Guy Caron, a Quebec MP and former economist with the Communications, Energy and Paperworkers Union of Canada, is the third candidate to enter the race for the federal NDP leadership.
Caron, who represents the riding of Rimouski–Neigette—Témiscouata—Les Basques, focused on economic issues in launching his campaign Monday in Gatineau, Que., saying his first policy proposal would be a basic income.
"The problem with the NDP is we were never able to submit an economic platform that would actually make people dream, inspire people. This is what I want to do," he told CBC's Power & Politics host Rosemary Barton.
"I am an economist by training…I decided to study economics because, fundamentally, economics is not for conservatives. I'm convinced that progressive forces cannot cede this ground to Bay Street and international financiers.
Caron positioned economic inequality as one of the defining challenges of the moment, alongside climate change.
He said his basic income proposal would help people living below the low income cut-off, the Statistics Canada threshold beneath which individuals or families devote a larger-than-normal share of their income to necessities like food and shelter.
"People can actually think of their future rather than thinking of what they will have to eat," he said.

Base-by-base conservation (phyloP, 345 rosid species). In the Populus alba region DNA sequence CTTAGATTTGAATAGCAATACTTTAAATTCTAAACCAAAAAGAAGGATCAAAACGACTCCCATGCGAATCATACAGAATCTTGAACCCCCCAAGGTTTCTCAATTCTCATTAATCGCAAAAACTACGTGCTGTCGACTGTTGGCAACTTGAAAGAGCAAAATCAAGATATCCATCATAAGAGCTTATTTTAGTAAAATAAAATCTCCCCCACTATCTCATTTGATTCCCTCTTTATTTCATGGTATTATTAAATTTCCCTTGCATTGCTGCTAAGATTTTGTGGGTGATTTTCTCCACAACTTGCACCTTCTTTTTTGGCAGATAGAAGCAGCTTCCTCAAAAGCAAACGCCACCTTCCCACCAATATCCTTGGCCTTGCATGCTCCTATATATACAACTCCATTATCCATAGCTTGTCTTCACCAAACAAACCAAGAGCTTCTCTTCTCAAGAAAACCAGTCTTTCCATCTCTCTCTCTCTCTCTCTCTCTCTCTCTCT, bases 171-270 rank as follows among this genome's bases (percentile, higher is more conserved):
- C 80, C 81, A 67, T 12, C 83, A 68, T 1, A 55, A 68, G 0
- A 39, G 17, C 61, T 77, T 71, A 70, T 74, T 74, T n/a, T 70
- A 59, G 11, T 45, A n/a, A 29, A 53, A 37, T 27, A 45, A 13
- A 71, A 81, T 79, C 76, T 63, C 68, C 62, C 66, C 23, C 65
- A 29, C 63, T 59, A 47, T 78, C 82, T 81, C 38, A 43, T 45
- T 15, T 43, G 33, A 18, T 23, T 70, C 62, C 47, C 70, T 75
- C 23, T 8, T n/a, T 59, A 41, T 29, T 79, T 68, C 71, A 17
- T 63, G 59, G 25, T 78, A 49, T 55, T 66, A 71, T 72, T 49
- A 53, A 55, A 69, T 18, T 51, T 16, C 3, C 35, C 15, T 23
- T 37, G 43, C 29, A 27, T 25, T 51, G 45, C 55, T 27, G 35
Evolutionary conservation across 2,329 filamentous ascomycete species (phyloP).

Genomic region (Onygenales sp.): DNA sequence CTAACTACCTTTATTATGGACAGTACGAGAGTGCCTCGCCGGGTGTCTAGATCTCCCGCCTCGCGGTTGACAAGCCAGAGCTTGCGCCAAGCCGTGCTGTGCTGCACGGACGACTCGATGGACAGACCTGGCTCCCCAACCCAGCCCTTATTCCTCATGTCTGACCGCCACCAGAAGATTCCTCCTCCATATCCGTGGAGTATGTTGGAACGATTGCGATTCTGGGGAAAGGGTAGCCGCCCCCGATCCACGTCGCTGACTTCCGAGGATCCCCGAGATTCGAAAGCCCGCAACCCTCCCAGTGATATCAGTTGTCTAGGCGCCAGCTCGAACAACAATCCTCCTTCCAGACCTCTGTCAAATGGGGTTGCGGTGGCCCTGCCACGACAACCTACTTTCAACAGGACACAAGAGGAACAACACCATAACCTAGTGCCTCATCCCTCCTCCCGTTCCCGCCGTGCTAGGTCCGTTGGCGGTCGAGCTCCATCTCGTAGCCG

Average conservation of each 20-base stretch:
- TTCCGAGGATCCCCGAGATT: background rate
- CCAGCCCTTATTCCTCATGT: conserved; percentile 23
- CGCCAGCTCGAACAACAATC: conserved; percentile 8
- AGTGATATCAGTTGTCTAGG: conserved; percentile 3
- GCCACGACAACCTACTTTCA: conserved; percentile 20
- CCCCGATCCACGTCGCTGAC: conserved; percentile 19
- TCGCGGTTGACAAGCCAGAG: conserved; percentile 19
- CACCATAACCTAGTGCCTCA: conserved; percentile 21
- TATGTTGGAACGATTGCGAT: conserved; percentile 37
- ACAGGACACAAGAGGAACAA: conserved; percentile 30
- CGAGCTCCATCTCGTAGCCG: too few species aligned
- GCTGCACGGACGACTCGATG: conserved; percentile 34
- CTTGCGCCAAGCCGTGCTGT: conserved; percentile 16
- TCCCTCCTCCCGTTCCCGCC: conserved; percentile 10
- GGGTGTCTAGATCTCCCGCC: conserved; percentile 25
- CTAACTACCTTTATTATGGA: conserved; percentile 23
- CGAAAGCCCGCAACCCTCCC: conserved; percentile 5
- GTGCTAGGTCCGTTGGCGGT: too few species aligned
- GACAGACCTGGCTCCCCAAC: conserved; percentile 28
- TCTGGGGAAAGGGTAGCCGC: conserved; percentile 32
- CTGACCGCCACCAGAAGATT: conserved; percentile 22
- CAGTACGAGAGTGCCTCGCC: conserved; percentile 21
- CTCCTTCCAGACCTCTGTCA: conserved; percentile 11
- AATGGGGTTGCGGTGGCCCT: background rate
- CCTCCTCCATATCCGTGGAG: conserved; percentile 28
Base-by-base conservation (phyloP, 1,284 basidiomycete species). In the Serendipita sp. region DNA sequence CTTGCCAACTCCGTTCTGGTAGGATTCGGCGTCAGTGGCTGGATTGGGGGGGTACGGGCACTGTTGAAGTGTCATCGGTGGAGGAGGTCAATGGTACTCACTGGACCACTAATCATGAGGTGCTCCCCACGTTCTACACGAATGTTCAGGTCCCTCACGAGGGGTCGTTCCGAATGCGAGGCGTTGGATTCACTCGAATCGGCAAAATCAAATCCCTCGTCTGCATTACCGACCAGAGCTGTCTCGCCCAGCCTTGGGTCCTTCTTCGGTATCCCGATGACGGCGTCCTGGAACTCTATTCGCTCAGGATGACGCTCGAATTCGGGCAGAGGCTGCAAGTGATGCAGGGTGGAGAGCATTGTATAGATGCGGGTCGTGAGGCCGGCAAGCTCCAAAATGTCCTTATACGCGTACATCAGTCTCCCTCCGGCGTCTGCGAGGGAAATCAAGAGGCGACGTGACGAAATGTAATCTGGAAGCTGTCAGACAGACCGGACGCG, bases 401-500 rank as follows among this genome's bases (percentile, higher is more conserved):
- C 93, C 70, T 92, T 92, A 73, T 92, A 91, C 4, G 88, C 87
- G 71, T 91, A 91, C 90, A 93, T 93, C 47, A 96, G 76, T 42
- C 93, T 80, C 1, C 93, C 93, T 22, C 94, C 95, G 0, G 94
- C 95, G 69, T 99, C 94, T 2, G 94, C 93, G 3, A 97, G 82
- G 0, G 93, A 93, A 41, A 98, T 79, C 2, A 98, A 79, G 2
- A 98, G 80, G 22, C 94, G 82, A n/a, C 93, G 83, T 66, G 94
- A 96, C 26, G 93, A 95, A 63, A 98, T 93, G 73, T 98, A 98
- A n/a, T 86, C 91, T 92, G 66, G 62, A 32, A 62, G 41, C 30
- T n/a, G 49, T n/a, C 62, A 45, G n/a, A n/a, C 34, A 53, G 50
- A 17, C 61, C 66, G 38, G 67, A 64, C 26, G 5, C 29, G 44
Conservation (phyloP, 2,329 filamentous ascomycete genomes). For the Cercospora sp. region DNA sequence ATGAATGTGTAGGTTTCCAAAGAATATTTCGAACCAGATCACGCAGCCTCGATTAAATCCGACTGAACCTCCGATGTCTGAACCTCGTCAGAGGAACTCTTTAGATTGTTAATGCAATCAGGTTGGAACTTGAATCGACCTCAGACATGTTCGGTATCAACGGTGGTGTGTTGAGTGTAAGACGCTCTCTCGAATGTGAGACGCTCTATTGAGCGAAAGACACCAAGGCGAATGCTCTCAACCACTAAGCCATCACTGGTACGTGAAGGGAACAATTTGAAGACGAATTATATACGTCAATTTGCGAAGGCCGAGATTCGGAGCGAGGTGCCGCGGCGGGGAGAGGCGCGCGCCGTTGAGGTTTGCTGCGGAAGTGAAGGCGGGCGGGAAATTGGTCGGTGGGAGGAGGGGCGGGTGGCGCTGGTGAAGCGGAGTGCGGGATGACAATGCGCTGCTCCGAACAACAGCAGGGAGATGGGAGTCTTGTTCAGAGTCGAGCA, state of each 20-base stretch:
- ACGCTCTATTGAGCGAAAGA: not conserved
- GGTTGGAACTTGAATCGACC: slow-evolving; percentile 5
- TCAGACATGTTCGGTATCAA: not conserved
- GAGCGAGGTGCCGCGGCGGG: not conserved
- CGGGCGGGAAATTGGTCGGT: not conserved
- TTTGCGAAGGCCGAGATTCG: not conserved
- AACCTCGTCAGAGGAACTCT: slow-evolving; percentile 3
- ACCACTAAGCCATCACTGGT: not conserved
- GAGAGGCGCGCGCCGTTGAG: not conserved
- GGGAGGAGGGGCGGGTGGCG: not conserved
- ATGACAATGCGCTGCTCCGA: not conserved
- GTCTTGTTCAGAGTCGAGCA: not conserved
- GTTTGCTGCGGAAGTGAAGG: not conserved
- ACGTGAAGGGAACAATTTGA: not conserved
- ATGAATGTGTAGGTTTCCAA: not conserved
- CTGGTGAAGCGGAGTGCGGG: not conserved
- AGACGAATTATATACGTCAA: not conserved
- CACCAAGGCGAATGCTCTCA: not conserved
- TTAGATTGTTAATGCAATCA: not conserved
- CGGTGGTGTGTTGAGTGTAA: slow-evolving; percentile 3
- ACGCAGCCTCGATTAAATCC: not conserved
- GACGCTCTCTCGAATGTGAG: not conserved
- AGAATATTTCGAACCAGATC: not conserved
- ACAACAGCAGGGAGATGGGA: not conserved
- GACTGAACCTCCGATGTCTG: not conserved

Caron wouldn't say how much the proposal would cost, saying he wants to price out his entire campaign platform before revealing.
"We're in a pivotal time in our history right now. We're seeing Liberals governing like Conservatives were governing... Beyond a change in style and form, if we look closely at Mr. Trudeau's major decisions, we realize that very little meaningful change has taken place," he said about Prime Minister Justin Trudeau.
He also criticized them for running high deficits without, in his words, much to show for it.
"Mr. Trudeau promised real change, but in truth, what citizens are reaping right now is little more than small change."
New Democrats voted to dismiss Tom Mulcair last April. With the first official debate of the leadership race scheduled for March 12 in Ottawa, candidates to succeed him have begun to step forward.
"The last election was really disappointing. We had high hopes and obviously we didn't meet these hopes," he said, referring to the NDP's fall from Official Opposition back to third-place party.
"We got it wrong in the sense in that we were still trying to convince Canadians of the need to change from Harper...The Liberals, contrary to us, actually told them, 'What type of change do you want?' Their question was actually more accurate and it resonated more with Canadians."
Charlie Angus, MP for Timmins—James Bay in Ontario and one of the party's leading advocates for Indigenous communities, declared his candidacy on Sunday.
Peter Julian, MP for Burnaby—New Westminster in British Columbia and a former NDP House leader, became the first candidate earlier this month.
Party members will begin voting for a new leader in September.